16 April 2013. Tuesday in the Third Week of Easter

Acts 7:51-8:1ff. Stephen’s bitter criticism stirs up the mob, who put him to death by stoning.

Jn 6:30ff. My Father gives you the true bread from heaven.

First Reading: Acts 7:51-8:1

“You stiff-necked people, uncircumcised in heart and ears, you are forever opposing the Holy Spirit, just as your ancestors used to do. Which of the prophets did your ancestors not persecute? They killed those who foretold the coming of the Righteous One, and now you have become his betrayers and murderers. You are the ones that received the law as ordained by angels, and yet you have not kept it.”

When they heard these things, they became enraged and ground their teeth at Stephen. But filled with the Holy Spirit, he gazed into heaven and saw the glory of God and Jesus standing at the right hand of God. “Look,” he said, “I see the heavens opened and the Son of Man standing at the right hand of God!” But they covered their ears, and with a loud shout all rushed together against him. Then they dragged him out of the city and began to stone him; and the witnesses laid their coats at the feet of a young man named Saul. While they were stoning Stephen, he prayed, “Lord Jesus, receive my spirit.” Then he knelt down and cried out in a loud voice, “Lord, do not hold this sin against them.” When he had said this, he died.

And Saul approved of their killing him. That day a severe persecution began against the church in Jerusalem, and all except the apostles were scattered throughout the countryside of Judea and Samaria.

Gospel: John 6:30-35

So they said to him, “What sign are you going to give us then, so that we may see it and believe you? What work are you performing? Our ancestors ate the manna in the wilderness; as it is written, ‘He gave them bread from heaven to eat.’” Then Jesus said to them, “Very truly, I tell you, it was not Moses who gave you the bread from heaven, but it is my Father who gives you the true bread from heaven. For the bread of God is that which comes down from heaven and gives life to the world.” They said to him, “Sir, give us this bread always.”

Jesus said to them, “I am the bread of life. Whoever comes to me will never be hungry, and whoever believes in me will never be thirsty.

The impact of a Martyrdom

In presenting the martyrdom of St. Stephen, in Acts, Luke carefully models the death scene of Stephen upon Jesus’ death on the cross. Each, accused of blasphemy, is condemned to death by the Sanhedrin. Each asks God to receive the spirit and each prays for the forgiveness of the executioners (See Luke 22-23).

Another kind of comparison occurs in John’s gospel, where Jesus is paralleled to Moses. While each brings bread from heaven, the manna promised by Moses perished by the next day and stopped appearing once the Israelites had settled in the promised land (Josh 5:12). The bread which Jesus provides brings eternal life. It slakes all thirst and satisfies every hunger. Jesus alone offers life which will never end.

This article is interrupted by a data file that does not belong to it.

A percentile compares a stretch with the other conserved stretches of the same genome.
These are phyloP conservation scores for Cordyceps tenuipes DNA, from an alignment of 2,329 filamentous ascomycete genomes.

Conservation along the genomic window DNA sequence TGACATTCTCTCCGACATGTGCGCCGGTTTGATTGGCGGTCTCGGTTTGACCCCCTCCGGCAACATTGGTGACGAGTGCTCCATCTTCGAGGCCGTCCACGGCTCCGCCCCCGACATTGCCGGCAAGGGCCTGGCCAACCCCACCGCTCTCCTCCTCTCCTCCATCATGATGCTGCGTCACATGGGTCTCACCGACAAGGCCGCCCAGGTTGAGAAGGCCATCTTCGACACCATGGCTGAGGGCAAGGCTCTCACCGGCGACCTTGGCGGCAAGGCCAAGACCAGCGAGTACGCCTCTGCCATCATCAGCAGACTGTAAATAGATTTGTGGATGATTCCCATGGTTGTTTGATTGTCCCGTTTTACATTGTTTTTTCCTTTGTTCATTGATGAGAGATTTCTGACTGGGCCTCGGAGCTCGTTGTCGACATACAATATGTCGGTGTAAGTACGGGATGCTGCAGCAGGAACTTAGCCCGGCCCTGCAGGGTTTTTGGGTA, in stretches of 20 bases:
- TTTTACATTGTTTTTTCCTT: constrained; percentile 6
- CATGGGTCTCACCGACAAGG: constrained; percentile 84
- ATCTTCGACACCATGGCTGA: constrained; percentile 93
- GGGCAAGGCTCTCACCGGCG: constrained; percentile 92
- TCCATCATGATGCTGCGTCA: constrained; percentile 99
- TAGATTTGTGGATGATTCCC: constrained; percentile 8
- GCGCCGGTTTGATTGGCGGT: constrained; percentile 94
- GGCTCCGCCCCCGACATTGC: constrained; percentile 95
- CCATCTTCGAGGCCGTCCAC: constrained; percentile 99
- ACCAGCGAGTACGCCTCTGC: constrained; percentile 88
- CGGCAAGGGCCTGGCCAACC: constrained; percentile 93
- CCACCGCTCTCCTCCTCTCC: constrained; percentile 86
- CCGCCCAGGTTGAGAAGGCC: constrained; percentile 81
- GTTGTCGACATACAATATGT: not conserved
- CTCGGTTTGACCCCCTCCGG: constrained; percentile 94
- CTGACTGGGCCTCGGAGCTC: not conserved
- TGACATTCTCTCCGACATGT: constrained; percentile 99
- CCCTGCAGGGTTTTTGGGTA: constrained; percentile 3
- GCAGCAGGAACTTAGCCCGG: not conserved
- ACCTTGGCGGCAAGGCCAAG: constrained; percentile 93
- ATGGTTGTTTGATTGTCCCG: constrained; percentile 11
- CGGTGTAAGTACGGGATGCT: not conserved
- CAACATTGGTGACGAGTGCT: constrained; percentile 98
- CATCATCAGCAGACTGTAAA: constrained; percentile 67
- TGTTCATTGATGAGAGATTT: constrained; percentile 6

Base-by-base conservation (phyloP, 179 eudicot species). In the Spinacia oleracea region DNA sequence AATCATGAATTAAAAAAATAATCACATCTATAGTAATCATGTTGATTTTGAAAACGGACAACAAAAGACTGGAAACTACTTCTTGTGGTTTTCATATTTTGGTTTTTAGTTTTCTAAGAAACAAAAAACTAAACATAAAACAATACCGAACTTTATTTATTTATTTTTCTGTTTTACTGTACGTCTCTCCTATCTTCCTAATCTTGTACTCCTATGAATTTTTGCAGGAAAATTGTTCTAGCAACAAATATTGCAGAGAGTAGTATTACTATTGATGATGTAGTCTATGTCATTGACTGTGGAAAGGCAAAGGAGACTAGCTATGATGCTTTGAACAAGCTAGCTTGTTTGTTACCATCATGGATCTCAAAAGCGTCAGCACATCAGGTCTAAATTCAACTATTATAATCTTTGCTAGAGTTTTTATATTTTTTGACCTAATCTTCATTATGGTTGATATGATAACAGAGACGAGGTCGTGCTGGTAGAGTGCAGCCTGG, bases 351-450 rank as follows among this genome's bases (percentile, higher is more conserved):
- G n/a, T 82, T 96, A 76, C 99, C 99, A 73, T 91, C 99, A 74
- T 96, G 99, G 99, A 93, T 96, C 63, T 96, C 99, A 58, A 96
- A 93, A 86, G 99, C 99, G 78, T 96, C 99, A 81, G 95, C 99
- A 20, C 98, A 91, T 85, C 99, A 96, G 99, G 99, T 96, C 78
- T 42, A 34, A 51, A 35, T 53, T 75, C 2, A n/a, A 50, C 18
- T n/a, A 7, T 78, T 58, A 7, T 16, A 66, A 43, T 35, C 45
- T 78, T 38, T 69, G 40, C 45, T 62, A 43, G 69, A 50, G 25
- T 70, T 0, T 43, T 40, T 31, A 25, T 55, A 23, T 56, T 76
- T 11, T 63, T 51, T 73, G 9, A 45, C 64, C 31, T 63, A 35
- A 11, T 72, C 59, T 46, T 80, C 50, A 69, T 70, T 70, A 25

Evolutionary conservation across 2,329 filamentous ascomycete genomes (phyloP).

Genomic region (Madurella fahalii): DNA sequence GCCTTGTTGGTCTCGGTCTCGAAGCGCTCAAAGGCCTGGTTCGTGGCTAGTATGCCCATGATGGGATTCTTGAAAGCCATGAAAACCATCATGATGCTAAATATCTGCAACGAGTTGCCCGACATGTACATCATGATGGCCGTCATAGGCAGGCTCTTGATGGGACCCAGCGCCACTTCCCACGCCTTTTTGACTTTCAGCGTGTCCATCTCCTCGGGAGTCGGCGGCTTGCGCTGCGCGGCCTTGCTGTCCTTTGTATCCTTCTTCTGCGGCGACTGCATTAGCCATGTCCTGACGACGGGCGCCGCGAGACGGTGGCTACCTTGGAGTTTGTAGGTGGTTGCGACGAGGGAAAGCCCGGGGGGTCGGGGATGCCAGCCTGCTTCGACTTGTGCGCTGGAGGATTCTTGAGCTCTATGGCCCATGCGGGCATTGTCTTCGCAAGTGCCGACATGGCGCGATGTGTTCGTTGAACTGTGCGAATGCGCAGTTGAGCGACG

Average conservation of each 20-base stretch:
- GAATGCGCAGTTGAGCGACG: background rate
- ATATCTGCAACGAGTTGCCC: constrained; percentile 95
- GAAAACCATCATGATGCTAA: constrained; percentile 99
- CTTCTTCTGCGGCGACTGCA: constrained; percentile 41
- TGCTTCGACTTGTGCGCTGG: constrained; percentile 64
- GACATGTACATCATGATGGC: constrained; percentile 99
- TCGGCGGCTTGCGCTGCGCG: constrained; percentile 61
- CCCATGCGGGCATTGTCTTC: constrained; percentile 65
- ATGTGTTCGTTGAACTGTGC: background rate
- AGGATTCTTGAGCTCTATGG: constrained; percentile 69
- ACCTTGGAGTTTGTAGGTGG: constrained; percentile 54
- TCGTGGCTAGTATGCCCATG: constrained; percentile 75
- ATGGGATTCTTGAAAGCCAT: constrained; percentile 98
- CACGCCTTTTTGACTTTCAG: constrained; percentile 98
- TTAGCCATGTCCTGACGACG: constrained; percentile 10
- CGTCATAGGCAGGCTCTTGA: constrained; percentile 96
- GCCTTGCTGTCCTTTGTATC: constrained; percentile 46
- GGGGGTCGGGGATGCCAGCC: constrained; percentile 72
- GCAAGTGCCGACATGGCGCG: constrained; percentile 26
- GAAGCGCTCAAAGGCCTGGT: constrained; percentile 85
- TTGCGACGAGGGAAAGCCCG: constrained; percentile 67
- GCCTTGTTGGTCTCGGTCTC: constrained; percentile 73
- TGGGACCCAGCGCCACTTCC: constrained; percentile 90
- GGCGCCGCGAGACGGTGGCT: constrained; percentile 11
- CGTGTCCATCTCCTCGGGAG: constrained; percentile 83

At first the actual events seem to contradict this promise of life. Jesus died on the cross, and Stephen was the first martyr of Christian history. The last moments of Stephen, dying under a hail of stones, seemed anything but glorious and joyful. Yet such a death turns into a moment of triumph and entry into eternal life. And although that day saw the beginning of a persecution of the church in Jerusalem and soon afterwards, Saul began to harass the Church, later the impact of Stephen’s death surely was a factor in Saul’s conversion.

Stephen did not answer anger with anger, nor did he match frustration with frustration. He rose above the violence by the strength which he absorbed from Jesus. With calm self-possession he reasoned forcefully with those who summoned him to trial. He could recognize God’s providence and design where everyone else was caught in anger, frustration and violence. Stephen remained in possession of himself because he had surrendered himself to the spirit and guidance of Jesus.

We have a source of strength to survive anything life may send. From Jesus we receive the food and drink for our soul so that we do not faint from thirst or hunger. Jesus provides this nourishment, like Moses, to us his people as we tramp through the desert. In such a dry stretch of wasteland, we walk more from willpower and desires than from any natural energy. We live by our hopes. We rise above the environment. Our faith preserves us at our best, because we have already surrendered ourselves to Jesus.

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